Just as we all have different ways of saying, “No” we all have different patterns and ways of separating that are habitual.
Much of our pain comes from our lack of balance between “Yes” and “No”. We tend to separate the two cognitively, but we don’t separate them affectively.
If we respect our partners we are able to say, “No” to each other in a way that cements the partnership.
We can think about this in terms of saying, “No” to other people, but we can also think about it in terms of, “How do we say, “No” to ourselves?” How that fits with attachment is that we have to be willing to say, “No” to ourselves in the moment so the other person can get their attachment needs met at this particular time.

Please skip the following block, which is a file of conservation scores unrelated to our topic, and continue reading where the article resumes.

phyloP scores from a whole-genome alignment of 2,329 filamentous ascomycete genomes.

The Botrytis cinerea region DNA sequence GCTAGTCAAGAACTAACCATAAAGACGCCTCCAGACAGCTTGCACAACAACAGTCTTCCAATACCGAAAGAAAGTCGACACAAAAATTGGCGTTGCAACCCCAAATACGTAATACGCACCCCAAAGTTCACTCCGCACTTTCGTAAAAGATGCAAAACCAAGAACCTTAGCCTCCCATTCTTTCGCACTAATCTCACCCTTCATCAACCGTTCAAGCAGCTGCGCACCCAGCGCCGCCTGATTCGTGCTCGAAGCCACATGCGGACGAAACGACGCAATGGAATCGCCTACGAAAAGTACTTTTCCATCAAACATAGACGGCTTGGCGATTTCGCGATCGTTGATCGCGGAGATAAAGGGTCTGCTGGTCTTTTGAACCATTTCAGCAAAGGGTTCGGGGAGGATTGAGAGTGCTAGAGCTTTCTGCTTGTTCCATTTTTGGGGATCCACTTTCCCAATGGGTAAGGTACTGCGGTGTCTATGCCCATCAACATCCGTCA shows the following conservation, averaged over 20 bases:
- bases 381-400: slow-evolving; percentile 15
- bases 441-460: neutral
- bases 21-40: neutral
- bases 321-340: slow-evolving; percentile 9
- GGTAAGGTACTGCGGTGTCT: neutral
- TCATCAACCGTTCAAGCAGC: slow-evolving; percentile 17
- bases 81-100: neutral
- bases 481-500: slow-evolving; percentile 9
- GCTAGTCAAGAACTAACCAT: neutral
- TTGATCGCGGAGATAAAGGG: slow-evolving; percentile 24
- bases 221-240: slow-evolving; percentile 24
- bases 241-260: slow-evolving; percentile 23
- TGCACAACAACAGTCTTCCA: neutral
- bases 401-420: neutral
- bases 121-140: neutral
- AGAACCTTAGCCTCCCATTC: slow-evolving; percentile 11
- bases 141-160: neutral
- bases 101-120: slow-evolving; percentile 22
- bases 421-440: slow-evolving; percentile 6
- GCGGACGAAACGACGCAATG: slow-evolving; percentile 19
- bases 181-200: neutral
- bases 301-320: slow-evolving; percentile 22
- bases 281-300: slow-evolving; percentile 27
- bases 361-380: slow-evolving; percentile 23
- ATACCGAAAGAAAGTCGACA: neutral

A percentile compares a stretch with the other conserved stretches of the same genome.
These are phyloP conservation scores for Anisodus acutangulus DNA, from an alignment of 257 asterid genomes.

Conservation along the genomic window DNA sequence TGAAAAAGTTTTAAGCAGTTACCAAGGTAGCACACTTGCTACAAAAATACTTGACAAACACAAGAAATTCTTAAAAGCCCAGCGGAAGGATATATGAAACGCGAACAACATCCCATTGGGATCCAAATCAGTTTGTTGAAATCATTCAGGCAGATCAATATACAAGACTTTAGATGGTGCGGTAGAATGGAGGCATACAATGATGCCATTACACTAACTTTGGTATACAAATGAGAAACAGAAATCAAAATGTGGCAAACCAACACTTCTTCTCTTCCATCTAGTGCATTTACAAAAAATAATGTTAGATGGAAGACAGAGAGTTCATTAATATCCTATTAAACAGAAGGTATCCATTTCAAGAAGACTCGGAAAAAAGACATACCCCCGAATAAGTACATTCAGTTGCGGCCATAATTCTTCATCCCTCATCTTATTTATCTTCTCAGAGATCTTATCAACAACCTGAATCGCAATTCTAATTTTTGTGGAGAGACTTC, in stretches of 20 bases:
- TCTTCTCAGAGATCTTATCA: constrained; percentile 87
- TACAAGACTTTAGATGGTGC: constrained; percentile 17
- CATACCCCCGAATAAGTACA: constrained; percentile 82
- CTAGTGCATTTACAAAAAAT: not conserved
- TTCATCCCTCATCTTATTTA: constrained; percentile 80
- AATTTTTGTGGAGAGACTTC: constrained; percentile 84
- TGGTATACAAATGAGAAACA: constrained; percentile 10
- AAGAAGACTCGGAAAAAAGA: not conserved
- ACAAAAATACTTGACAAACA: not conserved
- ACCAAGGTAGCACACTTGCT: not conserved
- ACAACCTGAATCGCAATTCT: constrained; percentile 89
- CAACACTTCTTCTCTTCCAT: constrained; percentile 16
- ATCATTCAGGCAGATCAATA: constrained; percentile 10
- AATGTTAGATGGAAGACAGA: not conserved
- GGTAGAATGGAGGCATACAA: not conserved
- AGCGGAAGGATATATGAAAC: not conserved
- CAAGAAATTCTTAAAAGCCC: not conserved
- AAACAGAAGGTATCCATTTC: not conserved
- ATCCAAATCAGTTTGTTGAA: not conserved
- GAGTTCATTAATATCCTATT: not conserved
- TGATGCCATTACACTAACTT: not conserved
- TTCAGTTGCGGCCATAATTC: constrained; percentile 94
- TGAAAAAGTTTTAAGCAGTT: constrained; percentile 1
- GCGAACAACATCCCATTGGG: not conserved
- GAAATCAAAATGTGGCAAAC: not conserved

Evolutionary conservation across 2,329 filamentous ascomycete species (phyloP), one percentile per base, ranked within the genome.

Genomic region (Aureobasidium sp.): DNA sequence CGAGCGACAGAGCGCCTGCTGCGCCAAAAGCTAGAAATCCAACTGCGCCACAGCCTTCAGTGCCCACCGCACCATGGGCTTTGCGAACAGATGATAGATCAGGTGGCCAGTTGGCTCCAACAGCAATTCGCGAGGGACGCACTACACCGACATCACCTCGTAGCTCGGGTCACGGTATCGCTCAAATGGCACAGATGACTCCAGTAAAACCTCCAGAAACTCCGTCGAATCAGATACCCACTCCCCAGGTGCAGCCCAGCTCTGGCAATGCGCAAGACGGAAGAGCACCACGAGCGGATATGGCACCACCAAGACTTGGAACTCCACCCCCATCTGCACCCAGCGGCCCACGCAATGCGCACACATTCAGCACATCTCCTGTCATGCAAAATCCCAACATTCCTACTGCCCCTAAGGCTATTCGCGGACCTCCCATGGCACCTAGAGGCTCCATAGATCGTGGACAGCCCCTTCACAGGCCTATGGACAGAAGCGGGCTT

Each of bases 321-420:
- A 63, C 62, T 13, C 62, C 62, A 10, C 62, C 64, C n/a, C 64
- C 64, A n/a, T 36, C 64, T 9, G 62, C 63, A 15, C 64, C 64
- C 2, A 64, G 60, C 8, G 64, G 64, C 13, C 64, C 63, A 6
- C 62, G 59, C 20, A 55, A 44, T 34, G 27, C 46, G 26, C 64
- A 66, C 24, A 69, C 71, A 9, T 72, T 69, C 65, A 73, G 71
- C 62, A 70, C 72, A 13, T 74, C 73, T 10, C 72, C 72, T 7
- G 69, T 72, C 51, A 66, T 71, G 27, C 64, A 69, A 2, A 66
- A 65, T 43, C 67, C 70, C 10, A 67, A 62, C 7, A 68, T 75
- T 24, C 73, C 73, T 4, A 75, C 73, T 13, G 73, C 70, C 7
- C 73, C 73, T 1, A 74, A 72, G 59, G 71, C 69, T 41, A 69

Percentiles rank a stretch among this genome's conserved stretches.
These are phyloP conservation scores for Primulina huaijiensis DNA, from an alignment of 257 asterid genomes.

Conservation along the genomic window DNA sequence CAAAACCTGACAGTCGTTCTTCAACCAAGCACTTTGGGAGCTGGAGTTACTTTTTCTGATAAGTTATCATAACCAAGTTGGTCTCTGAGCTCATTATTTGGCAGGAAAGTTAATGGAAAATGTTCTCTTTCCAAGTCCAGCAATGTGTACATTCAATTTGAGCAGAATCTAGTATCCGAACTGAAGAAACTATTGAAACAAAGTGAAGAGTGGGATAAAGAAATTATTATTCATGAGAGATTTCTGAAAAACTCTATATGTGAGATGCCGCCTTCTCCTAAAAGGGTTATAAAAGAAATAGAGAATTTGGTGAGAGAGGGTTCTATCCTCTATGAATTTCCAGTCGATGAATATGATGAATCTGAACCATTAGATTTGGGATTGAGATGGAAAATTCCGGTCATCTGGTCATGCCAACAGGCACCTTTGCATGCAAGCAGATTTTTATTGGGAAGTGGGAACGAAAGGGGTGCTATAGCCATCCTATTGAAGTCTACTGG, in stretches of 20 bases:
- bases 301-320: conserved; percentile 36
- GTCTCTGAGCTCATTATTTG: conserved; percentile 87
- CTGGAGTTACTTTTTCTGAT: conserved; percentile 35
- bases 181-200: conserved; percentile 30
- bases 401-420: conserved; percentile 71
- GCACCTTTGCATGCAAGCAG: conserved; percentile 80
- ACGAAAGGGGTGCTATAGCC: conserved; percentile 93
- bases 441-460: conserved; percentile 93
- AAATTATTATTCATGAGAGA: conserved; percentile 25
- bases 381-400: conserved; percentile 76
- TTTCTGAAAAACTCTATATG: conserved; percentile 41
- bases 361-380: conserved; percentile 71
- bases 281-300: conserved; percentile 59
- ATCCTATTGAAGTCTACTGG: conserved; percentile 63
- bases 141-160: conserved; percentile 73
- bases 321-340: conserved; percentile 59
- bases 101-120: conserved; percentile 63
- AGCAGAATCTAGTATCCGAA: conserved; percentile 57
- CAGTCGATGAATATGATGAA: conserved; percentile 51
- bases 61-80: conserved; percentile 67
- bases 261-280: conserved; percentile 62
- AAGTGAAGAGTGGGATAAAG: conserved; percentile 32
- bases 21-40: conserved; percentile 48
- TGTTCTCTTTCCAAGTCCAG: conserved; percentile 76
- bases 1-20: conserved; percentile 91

Saying, “No” is fundamental and therefore is a principle of attachment. When we are born we say, “Yes” but we also say, “No”. The crux of it starts there.
The growing organism inside the mother is a “No” to her because it will stop being part of her. That is the price of being. Detachment from Mother is both a physical and emotional insult to her. But at birth, back to the paradox, the infant latches on and says, “Yes”. As we follow Nature, we learn that we go away in order to stay.